Epidural Hematoma in Emergency Medicine Medication

Updated: Oct 27, 2016
  • Author: Daniel D Price, MD; Chief Editor: Trevor John Mills, MD, MPH  more...
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Medication

Medication Summary

Use RSI when intubating to minimize rises in ICP and catecholamine release. Etomidate, when used as RSI sedating agent, maintains blood pressure, lowers ICP and brain metabolism, and has rapid onset and brief duration. Thiopental is not recommended because of its predictable effect in lowering blood pressure, the leading cause of secondary brain injury. Mannitol osmotically reduces ICP and improves blood flow. Phenytoin provides prophylaxis against early posttraumatic seizure. Once the patient has received adequate fluids, pressors such as norepinephrine can be used to maintain MAP >90 mm Hg.

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Osmotic diuretic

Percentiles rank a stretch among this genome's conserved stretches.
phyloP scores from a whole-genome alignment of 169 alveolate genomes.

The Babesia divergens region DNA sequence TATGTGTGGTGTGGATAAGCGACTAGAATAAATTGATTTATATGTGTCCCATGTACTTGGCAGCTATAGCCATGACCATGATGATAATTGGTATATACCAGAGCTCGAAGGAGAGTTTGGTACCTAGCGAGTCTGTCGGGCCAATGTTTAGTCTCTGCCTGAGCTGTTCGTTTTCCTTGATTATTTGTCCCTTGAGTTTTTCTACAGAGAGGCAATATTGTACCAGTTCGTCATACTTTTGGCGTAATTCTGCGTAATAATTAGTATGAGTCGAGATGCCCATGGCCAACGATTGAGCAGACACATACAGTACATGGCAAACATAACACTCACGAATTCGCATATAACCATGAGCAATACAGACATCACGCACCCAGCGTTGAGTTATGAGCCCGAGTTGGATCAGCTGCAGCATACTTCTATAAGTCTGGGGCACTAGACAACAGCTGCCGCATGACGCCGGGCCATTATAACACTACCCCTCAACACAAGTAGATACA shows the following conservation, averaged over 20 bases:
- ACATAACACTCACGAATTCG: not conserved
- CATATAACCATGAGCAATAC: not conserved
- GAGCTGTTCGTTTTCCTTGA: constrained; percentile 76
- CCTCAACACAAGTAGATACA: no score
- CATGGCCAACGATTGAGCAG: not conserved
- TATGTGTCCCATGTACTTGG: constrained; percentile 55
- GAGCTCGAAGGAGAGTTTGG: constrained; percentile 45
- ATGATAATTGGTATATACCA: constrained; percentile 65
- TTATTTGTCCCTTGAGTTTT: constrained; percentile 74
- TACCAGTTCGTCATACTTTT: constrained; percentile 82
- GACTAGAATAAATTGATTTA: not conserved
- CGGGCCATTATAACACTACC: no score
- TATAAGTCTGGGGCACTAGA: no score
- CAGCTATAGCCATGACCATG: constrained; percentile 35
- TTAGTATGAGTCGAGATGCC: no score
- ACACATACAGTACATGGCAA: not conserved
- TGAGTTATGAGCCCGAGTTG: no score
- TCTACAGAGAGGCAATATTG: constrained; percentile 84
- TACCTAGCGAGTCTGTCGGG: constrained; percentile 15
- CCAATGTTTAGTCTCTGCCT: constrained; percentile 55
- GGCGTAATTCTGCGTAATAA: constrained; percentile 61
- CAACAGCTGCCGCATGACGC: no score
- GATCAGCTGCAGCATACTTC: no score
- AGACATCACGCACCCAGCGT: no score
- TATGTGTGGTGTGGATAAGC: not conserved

Class Summary

Osmotically reduces brain edema and ICP and reduces blood viscosity, improving cerebral blood flow and oxygen delivery. Prior to ICP monitoring, use only for signs of herniation or progressive neurological deterioration. Hypovolemia should be avoided by replacing fluids (urine monitoring with placement of a bladder catheter is essential). Intermittent boluses may be more effective than continuous infusion.

Mannitol (Osmitrol)

Keeps serum osmolality < 320 mOsm to prevent renal failure. Maintain euvolemia with adequate IV fluid replacement. Foley catheter is essential.

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Antiepileptic

Class Summary

Prevents early posttraumatic seizure, which can increase ICP and neurotransmitter release as well as alter blood pressure and oxygen delivery.

Phenytoin (Dilantin)

DOC for seizure prophylaxis. Fosphenytoin allows more rapid infusion and fewer side effects. If actively seizing, coadminister benzodiazepine.

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